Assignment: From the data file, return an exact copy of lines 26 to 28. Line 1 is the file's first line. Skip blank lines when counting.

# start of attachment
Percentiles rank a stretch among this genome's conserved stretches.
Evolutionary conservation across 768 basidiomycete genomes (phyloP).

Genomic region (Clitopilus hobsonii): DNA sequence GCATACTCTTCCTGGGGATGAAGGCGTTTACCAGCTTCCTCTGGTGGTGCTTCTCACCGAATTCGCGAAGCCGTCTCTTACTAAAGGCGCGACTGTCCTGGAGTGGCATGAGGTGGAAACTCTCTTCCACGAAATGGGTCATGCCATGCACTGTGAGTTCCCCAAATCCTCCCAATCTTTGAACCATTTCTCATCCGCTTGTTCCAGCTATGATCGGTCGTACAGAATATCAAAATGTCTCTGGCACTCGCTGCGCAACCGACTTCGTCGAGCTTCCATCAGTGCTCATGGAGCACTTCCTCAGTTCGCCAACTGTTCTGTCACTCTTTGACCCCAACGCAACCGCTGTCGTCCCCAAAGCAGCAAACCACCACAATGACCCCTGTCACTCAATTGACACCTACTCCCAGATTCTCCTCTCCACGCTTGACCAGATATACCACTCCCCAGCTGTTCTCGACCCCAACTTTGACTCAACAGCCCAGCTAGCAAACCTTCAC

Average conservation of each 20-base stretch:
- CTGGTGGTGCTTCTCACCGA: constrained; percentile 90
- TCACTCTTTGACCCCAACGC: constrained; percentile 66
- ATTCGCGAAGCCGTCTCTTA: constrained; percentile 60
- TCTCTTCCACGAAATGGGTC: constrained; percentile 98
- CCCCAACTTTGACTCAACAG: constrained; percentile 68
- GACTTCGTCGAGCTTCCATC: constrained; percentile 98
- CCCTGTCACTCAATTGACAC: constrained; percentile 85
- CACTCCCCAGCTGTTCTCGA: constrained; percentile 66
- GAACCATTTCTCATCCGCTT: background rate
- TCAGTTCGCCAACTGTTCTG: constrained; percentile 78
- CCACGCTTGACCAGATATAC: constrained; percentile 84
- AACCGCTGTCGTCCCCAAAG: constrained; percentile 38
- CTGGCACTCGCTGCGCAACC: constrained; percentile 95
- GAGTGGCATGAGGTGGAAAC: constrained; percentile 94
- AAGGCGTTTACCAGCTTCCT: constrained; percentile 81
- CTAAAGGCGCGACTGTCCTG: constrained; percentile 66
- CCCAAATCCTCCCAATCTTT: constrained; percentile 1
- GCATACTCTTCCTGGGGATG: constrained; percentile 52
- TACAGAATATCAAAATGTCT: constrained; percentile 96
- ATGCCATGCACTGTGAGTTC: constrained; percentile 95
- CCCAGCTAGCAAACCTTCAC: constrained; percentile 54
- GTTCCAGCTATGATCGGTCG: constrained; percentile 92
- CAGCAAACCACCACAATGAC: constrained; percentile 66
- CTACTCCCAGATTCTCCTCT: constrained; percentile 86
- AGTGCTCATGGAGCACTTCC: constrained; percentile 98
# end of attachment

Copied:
- GTTCCAGCTATGATCGGTCG: constrained; percentile 92
- CAGCAAACCACCACAATGAC: constrained; percentile 66
- CTACTCCCAGATTCTCCTCT: constrained; percentile 86